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Talking the torque: do you really know how torque converters work?

26 May 2015


Allan Blithe explains the technology behind how the often changed, but less understood, torque converter really works

One of the most important components in an automatic gearbox-equipped car is the torque converter. It’s often one of the first things changed but, alas, one of the least understood. That’s probably because it’s a steel donut that you can’t easily see inside or pull to bits to gain an appreciation of what makes it tick. 

Everyone has heard of high-stall converters but a lot of people have no real idea how they work, what makes them a high-stall or even how to effectively check the stall speed in the first place.

If you have a car that has had the engine upgraded and is making noticeably more power than stock, and perhaps you’re taking it to the drag strip, it might be time to start thinking that the stock converter isn’t up to the job. You will most likely be told you need a high-stall converter, and if you’re in the above situation, there’s a high chance that is correct. 
Ideally your converter should be set up so that the stall speed is pretty close to the rpm at which your engine makes maximum torque. This will give you the greatest initial acceleration and, if you’re drag racing, that is important, which is why drag cars use high-stall converters.
Before we dig too far into the high-stall part of it we need to have a basic understanding of the components that make up a converter and their functions.

The four main components are the impeller, turbine, stator, and front cover. The impeller or pump is made up of a circular array of radial vanes that form the rear half of the converter housing — the end closest to the gearbox.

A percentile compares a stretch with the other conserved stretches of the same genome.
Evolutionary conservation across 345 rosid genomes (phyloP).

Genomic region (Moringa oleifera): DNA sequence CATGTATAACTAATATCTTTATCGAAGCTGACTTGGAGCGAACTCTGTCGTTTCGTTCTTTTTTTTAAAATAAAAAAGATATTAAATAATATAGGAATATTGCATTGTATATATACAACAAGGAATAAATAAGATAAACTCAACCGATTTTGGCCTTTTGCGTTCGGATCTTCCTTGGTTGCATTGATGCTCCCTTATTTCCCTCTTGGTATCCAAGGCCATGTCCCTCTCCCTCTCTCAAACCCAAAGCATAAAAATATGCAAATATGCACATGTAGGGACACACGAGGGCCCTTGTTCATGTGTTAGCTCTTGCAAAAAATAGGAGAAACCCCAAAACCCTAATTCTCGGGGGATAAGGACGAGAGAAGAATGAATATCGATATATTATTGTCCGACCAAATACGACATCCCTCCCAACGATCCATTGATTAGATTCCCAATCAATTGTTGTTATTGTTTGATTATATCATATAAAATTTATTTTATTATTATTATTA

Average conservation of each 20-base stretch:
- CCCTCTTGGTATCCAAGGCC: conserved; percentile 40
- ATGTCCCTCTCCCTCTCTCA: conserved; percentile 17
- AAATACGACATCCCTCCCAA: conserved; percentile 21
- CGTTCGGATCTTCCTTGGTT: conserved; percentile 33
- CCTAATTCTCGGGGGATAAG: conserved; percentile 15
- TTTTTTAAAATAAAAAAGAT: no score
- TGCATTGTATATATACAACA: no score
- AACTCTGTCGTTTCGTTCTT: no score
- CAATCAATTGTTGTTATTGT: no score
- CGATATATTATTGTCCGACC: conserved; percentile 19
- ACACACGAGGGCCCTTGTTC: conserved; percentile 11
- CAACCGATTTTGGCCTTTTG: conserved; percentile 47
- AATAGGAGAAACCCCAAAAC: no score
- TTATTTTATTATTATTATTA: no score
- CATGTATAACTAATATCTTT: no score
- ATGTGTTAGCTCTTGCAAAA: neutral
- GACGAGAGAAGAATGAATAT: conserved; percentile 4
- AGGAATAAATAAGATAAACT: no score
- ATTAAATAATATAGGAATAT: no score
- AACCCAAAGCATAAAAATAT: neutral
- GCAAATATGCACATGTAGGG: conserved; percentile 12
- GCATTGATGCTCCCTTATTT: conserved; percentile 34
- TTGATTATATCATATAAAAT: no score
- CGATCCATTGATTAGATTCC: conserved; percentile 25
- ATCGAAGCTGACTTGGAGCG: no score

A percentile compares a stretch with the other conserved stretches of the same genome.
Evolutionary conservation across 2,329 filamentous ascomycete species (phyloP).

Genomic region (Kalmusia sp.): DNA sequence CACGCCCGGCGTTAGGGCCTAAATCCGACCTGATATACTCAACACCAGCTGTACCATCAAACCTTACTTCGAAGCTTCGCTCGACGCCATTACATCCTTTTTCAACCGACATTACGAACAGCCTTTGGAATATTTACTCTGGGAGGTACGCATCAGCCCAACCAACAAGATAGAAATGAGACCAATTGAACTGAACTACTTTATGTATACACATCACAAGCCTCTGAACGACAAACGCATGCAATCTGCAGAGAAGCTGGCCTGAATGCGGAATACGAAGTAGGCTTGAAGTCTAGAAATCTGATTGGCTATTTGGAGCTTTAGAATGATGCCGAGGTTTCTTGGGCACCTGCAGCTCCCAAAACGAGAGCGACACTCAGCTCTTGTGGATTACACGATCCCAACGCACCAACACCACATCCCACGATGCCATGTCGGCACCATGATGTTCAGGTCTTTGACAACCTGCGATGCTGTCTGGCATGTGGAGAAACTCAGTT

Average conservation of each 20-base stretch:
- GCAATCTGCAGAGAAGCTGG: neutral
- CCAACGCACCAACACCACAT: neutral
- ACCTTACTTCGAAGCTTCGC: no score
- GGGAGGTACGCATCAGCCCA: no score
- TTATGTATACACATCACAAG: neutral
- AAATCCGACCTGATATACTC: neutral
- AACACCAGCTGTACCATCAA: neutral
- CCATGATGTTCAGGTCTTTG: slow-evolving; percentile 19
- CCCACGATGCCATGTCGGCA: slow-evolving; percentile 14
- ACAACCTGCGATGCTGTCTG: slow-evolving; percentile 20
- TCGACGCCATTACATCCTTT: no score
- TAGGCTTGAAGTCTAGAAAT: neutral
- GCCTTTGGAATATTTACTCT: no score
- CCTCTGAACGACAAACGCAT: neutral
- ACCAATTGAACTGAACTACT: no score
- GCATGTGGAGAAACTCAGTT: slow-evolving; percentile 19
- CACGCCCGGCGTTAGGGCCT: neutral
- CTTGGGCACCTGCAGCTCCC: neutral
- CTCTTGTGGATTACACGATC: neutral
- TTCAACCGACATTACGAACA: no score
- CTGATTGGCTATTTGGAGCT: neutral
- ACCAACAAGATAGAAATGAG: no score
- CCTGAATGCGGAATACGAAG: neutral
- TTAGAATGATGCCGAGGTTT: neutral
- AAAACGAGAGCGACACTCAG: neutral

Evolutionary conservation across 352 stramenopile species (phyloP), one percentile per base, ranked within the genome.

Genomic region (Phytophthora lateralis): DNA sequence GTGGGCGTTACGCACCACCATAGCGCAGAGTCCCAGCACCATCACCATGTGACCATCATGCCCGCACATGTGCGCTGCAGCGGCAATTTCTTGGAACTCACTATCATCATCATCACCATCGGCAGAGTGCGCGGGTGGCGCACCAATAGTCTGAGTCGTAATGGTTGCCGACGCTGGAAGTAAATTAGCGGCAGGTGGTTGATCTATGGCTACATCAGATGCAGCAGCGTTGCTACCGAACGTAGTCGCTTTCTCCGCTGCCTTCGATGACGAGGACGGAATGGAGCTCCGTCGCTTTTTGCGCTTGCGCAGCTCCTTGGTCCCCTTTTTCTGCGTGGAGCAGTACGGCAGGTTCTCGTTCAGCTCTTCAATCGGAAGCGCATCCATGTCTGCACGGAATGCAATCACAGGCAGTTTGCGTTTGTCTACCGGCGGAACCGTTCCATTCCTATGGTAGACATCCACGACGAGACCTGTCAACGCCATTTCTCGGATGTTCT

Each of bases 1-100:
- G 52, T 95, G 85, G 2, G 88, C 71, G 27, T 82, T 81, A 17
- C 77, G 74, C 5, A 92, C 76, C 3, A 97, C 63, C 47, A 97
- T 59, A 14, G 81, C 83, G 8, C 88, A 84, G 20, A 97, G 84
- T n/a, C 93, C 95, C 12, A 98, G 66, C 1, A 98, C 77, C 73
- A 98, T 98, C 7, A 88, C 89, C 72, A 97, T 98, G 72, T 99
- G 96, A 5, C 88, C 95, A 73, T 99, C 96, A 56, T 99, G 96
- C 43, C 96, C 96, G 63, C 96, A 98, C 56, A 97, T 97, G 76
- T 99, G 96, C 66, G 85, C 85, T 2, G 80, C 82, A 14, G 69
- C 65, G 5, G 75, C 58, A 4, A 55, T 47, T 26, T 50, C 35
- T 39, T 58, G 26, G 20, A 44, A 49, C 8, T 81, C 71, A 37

The turbine (which looks a lot like the impeller) is fixed to the spines of the gearbox’s input shaft and spins freely inside the front half of the converter housing — the end closest to the engine. The example pictured above has been fitted with a 4340 billet steel mounting cover, which will then be welded to the impeller, pressure tested, and electronically balanced. 

There is no mechanical connection between the impeller and the turbine. Sitting in between these two is the stator (or reaction member). While we are talking about the stator we need to mention the sprag, which is a one-way mechanical clutch inside the stator. It locks the stator in place while the converter is in stall mode. It also allows the stator to spin with the rest of the converter after the turbine speed nears the pump speed. This makes for a more efficient and restrictive fluid flow.

Lastly there is the front cover, which bolts to the flex plate. Once the internals are assembled, the front cover and impeller (rear half) are welded together.

The converter is bolted to the flex plate so it spins as soon as the engine starts. As the impeller is rotated by the engine (remember the impeller forms the rear half of the converter housing), oil is pumped in through its centre before inertia forces it out through its outer edges with considerable force into the turbine’s vanes. Then to the stator, which forces oil onto the impeller in the direction of the motor, and increases torque until speeds reach the same on both halves and it freewheels. These vanes are curved oppositely to the impeller, forcing the fluid to change direction as it enters the turbine. It’s this reversal of fluid flow that forces the turbine to rotate.

Think of paddle wheels and water. Rotating a paddle wheel in a stationary body of water makes the water flow, while flowing water can make a paddle wheel turn. A torque converter works by combining these two actions. The engine drives one paddle wheel, which pushes fluid onto the other paddle wheel causing it to turn. The other simple visual example is two electric fans facing each other, one running and one not, the fan that is running will force the other fan to spin.

One of the characteristics of a torque converter is that it multiplies torque, by a factor of as much as two to two-and-a-half times or even more, depending on the design. Maximum torque multiplication occurs at rest, as the vehicle just starts moving. As speed increases, the torque multiplication decreases. Once the impeller and turbine speeds approach each other, torque multiplication decreases to basically zero.